By Cameron Knauerhaze
It is not too often that we hear the details of when a police officer becomes a victim. We are accustomed to hearing just about everything else a police officer does, but the fact that they become victims is glanced over with almost a desensitizing word of,”well that’s their job.” Well, I am here today to tell you that it is not the job of our police to become victims. I will admit this post may present a bias or two from [me] the author, but after recent events around the country, and even locally, I would be remiss not to focus concern about the men and women that are here to protect us.
I have the luxury of working and living in Orange County, California. This week, the threat was a bit more real as I read about a Tustin Police Officer that was disarmed by a drug crazed suspect that slashed him multiple times on the face and body with his own duty knife . Thankfully, the seriously injured officer is out of the hospital now and recovering. Recovering physically is what I really mean. You see, that same officer will be expected to return to full duty in probably just a matter of weeks. He will more likely get some counseling and possibly be the subject of an internal affairs investigation about the incident. Then, the beat goes on–back to the street. And some will say, “well, that’s his job.”
Post traumatic stress disorder (PTSD), anxiety, the physical scars, the possible harassment from his peers and the court trial are just a few of the things he may endure. At the same time, we expect him to be inserted right back into the public to answer our calls and face high stress situations without skipping a beat. I am not writing this post to evoke sympathy and I do know that many of you do care for our police. What I want you to think about is that we are all human beings no matter what capacity we serve. We should remember this as we listen to and read the stories about another man or woman’s tragedy. Our judgement should be based on preserving all life and to not take for granted the people that choose to put theirs at stake for us. When we get desensitized to the point where we place an invisible scale on a person’s worth because of their job, race, sex, religion, or any other characteristic, I believe our world is in truly in jeopardy and man is working his way to extinction. Especially, if those that are to protect us from being victims become victims themselves.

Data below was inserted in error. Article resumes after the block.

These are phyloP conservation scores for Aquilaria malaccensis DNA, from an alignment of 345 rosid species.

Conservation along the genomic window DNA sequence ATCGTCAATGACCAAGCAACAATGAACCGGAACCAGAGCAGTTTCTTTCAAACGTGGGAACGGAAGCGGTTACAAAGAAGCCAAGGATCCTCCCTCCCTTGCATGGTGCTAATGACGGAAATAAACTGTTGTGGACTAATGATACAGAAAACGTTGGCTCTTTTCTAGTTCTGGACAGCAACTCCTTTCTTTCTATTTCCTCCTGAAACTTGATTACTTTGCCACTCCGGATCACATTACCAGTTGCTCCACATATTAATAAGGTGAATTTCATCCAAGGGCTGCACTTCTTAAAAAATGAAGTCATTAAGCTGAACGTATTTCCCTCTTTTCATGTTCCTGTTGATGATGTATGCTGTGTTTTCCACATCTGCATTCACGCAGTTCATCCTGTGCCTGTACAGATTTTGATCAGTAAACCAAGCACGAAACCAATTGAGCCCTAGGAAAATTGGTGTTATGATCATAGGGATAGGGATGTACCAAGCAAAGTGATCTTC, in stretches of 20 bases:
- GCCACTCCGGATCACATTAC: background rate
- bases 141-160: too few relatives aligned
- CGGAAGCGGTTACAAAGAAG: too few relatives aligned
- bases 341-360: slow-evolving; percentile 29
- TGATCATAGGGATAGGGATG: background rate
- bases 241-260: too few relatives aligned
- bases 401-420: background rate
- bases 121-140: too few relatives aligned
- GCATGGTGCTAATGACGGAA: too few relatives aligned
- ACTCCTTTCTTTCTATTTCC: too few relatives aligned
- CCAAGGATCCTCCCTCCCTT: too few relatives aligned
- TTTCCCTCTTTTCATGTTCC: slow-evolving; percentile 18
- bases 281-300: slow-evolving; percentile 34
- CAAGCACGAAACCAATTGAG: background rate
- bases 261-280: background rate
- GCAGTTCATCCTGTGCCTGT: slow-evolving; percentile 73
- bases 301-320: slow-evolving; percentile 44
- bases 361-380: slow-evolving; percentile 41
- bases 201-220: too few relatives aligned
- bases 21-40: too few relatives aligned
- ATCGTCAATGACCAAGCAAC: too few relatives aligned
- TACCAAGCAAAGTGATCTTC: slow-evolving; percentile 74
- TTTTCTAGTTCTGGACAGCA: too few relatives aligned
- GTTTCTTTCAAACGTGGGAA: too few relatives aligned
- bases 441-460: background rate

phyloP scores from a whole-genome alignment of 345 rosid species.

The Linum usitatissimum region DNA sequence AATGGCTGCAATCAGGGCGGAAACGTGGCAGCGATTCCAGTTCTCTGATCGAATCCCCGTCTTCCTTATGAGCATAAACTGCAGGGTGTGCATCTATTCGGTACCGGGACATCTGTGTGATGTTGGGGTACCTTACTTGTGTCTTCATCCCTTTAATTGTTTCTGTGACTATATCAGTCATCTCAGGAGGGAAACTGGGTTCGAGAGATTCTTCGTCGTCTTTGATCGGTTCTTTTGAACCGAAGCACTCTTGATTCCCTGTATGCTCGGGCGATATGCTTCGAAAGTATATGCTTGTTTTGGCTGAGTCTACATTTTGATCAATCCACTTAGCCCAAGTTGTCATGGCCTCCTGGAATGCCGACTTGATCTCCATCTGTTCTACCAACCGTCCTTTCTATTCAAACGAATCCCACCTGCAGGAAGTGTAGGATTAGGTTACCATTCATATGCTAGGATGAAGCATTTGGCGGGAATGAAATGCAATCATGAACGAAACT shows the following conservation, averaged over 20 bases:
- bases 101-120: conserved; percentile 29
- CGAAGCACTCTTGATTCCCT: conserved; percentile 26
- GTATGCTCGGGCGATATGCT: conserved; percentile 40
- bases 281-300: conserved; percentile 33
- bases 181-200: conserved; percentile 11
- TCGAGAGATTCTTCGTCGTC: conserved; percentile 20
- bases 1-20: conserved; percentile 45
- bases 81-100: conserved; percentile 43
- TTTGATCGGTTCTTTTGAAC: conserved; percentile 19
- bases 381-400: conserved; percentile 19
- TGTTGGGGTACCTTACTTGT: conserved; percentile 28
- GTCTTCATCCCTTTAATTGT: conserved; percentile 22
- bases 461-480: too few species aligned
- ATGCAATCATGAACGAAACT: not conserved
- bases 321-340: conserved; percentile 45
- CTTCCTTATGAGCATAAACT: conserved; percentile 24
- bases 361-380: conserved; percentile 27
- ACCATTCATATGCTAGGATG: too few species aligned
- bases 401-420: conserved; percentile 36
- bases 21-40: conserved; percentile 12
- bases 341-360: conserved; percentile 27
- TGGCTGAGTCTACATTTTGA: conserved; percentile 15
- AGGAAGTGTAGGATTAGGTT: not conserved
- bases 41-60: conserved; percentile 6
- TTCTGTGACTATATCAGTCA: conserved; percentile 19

To all crime victims: you are important, you are courageous, stay strong and fight the good fight, and let’s continue to respect each other for what we are-human beings.
I close with a quote:
‘In the end we are all separate: our stories, no matter how similar, come to a fork and diverge. We are drawn to each other because of our similarities, but it is our differences we must learn to respect.’
~Johann Wolfgang Von Goethe
About the Author- Cameron Knauerhaze is the former CSI Board President and current member of the CSI Council. He is a Orange County, CA Police Sergeant with 16 years experience in patrol, investigations, and community policing. He has a Master’s Degree in Communications from Gonzaga University with advanced studies in Communication Apprehension (CA) and Social Anxiety Disorders.